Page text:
4. A set of interconnected messaging engines that co-operate to provide messaging function
While some of these might seem similar they are in fact different and that difference should become clear later on (each statement is not quite equal).

What is a destination?

A destination is a point of addressibility within the bus. Messages are sent to and received from destinations. There are a number of different types of destination. These are:
  1. A queue. This provides point to point messaging capabilities. A message is delivered to exactly one connected client and the messages are broadly processed in a first in first out order (message priority can affect this order).
  2. A topic space. This provides publish/subscribe messaging capabilities. A message is delivered to all matching connected clients.
There are other types of destinations, but they are less common, so I have skimmed over those.

What is a messaging engine?

A bus is a logical entity and as such provides no value on its own. The "runtime" of the bus is provided by a set of messaging engines which co-operate to provide this runtime. Messaging engines provide two important functions. The first is that clients connect to messaging engines, and the second is that messages are managed by the messaging engine.

What is a bus member?

While messaging engines provide the runtime they are not directly configurable (except for one key exception I will cover later). Instead servers and/or clusters are added to the bus. When a server or cluster is added to the bus it causes a single messaging engine to be created. A server bus member can host at most one messaging engine per bus, a cluster can have multiple, which is the only time you can create messaging engines.

Destinations are then "assigned" to a bus member at which point the messaging engines running on those bus members get something called a message point which is where the messages are stored.

Multiple servers and clusters can be added to a single bus. This is an important point. Some discussions I have had recently point to this being a point of confusion. Two different servers or clusters can be added to to the same bus. A bus can be as large as the cell in which it is defined. It can be larger than a single cluster.

How does High Availability work?

A certain level of availability is provided just by adding multiple application servers as a bus, a client can connect into any running messaging engines. The problem is that if messaging engine is not running the message points it is managing are not available. This does not provide an ideal HA story.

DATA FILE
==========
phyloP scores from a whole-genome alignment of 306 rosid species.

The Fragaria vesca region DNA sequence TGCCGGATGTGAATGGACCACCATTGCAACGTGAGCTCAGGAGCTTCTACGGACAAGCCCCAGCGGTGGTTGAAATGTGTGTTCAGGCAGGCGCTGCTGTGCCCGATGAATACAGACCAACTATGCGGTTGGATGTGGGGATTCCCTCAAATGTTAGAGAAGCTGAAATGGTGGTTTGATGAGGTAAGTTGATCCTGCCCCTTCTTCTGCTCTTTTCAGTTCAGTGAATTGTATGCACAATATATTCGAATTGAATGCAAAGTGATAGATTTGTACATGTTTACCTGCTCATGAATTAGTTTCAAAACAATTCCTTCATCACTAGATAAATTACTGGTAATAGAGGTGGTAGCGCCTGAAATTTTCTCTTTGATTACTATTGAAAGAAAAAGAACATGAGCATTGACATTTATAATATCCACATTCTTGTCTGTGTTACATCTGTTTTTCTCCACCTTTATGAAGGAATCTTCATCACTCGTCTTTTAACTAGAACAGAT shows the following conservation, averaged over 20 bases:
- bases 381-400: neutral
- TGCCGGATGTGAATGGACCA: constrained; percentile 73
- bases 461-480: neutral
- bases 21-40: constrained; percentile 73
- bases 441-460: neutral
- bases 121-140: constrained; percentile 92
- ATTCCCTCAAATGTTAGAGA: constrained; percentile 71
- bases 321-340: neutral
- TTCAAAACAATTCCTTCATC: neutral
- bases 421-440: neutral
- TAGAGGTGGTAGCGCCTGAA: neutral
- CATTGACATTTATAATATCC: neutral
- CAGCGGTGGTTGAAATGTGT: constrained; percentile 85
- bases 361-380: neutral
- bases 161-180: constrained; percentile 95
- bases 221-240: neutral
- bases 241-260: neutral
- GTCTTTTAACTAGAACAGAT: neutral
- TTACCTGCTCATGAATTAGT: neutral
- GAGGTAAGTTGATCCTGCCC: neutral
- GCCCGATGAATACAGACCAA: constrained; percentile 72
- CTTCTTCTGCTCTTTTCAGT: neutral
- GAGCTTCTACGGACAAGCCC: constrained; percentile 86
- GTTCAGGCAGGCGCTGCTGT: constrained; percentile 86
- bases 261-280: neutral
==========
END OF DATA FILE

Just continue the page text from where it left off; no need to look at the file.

If you want HA you just use a cluster as a bus member instead. When you add a cluster as a bus member you get one messaging engine which can run on any application server in that cluster. If the server in the cluster fails then the messaging engine will be started in another server in the cluster. This can be configured using a policy.

How does Scalability work?

Scalability also utilizes application server clusters. By configuring multiple messaging engines in a cluster each messaging engine in the cluster will have a message point for destinations the cluster manages. We call this a partitioned destination. This is because each messaging engine only knows about a subset of the messages on the destination.

The upshot of all this is that the work load is shared by multiple servers.

And finally

So there we have it. The infocenter does cover a lot of this in more detail. I have linked the titles to the appropriate part of the infocenter for learning about the topics.

If you have any questions feel free to ask in the comments.

Friday, 17 October 2008

Setting provider endpoints

When a client running in an application server wishes to connect to the bus to do some messaging work it looks up a connection factory in JNDI and uses it to create a connection. In order to create a connection the connection factory queries the Work Load Manager (WLM) service to find out where a messaging engine is running and connects to it. Configuring the connection factory simply requires the bus name to be specified.

When a client running remotely from the cell, for instance in the client container, or a thin client, connects it does something similar. It obtains a connection factory (usually via a JNDI lookup to an application server) and creates a connection. In this situation though the connection factory has no WLM service to use to locate a suitable messaging engine. In this situation the connection factory connects to an application server and that application server performs the WLM query. This application server is termed a bootstrap server.

In v6.x a bootstrap server is designated simply by configuring the SIB service to be on, so all servers that are members of any bus are automatically bootstrap servers. Additionally in v7 you can also choose to designate servers as bootstrap member.

The servers to connect to to run the query are configured in the connection factory using a property called the provider endpoints. Working out which servers and ports can be used to bootstrap can be a bit of a chore in v6.x. Several panels need to be navigated around to work out the host and ports that are available. In v7 we have introduced a new feature to make this much simpler. This is the bootstrap members collection.

This collection can be found on the main bus panel and is titled "Bootstrap Members" (below the Bus Members link). Clicking on it shows the following collection:

This lists each server that can be used as a provider endpoint, including the ports that are available on that panel. There is one proviso though. It lists all the ports associated with messaging includes ones that may not be enabled. In the example shown above the ports 7278, 7279 and 7276 are shown, but the bus has been configured to allow only SSL protected transports, so the unsecured ports will not be open.